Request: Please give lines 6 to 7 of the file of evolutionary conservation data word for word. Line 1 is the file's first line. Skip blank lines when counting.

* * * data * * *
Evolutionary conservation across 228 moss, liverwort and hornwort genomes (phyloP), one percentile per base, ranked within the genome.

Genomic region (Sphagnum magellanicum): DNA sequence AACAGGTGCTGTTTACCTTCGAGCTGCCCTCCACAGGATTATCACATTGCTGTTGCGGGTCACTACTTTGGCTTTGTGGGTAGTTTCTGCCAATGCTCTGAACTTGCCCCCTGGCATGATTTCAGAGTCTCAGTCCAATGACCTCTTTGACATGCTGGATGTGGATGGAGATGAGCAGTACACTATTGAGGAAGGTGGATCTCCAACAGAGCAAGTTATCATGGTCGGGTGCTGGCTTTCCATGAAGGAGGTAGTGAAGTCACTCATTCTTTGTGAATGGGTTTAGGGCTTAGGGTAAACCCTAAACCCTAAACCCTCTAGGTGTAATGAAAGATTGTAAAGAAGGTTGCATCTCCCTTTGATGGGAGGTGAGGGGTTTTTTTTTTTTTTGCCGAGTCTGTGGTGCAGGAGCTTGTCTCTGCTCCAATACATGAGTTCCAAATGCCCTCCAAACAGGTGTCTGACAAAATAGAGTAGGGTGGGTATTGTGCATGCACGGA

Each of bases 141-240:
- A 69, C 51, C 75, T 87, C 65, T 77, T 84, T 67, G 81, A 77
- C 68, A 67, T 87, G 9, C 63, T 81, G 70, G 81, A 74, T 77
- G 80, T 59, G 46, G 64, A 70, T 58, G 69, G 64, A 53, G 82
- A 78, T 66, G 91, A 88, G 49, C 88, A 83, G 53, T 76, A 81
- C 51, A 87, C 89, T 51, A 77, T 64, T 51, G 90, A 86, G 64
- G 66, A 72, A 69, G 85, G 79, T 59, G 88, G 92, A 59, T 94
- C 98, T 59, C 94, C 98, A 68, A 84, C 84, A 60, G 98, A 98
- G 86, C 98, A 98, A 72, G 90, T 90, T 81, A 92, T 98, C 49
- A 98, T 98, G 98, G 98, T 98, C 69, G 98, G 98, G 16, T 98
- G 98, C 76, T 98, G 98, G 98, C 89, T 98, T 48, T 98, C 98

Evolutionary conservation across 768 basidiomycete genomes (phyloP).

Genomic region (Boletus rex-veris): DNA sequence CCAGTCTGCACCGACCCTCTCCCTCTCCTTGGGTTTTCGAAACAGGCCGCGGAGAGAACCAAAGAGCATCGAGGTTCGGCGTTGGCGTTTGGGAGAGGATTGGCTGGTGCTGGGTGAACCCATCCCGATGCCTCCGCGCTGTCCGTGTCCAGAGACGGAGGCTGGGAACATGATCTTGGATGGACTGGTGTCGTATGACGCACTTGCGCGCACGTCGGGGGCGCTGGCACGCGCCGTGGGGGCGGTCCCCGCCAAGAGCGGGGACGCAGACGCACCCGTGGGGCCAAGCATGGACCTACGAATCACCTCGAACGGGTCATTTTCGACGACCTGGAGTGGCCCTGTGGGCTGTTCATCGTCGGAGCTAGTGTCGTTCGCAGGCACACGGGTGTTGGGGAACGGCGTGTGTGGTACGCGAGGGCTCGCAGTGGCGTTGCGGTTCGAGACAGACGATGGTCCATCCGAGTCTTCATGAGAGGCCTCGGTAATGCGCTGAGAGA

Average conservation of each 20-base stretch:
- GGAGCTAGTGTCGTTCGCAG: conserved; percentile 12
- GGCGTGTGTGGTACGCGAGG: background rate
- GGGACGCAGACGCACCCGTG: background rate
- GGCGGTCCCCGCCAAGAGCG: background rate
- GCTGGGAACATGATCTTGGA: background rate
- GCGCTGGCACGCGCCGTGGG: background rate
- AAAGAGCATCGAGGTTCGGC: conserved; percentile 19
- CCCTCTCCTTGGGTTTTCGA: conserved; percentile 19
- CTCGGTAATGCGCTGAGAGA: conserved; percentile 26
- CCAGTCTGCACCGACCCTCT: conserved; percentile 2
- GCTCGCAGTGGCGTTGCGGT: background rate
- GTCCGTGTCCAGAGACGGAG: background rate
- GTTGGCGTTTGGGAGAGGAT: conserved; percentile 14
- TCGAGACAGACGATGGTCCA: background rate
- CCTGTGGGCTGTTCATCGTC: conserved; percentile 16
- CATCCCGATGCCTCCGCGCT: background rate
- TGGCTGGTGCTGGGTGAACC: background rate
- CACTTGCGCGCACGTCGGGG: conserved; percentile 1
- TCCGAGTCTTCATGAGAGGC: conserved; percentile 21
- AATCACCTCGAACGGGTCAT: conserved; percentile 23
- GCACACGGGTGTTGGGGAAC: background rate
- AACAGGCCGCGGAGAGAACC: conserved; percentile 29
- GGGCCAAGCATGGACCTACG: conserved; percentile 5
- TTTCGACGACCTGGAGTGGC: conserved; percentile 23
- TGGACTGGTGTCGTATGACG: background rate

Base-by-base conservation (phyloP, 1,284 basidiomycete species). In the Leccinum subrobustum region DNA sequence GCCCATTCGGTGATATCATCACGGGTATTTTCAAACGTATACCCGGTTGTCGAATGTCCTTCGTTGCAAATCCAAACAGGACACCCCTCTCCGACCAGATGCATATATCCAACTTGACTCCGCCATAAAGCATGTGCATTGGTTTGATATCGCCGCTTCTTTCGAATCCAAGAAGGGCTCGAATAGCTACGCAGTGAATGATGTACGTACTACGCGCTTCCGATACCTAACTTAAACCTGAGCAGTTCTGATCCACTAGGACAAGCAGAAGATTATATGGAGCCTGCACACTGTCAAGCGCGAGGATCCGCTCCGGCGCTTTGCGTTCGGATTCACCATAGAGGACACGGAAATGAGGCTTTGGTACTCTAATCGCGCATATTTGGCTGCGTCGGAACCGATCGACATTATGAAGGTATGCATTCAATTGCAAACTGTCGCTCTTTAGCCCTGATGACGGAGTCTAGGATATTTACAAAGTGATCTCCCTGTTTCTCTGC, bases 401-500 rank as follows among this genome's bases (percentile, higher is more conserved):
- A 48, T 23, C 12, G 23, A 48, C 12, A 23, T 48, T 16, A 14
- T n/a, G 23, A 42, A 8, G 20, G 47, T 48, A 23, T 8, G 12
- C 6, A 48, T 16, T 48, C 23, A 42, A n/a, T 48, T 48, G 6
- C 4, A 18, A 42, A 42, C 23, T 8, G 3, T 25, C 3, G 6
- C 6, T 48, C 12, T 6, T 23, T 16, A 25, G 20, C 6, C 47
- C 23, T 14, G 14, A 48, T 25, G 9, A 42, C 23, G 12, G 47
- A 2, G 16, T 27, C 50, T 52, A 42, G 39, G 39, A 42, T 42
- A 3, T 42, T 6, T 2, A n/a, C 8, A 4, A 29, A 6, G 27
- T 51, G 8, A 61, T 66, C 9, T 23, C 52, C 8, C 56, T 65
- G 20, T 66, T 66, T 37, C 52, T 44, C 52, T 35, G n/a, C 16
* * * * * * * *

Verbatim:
- G 80, T 59, G 46, G 64, A 70, T 58, G 69, G 64, A 53, G 82
- A 78, T 66, G 91, A 88, G 49, C 88, A 83, G 53, T 76, A 81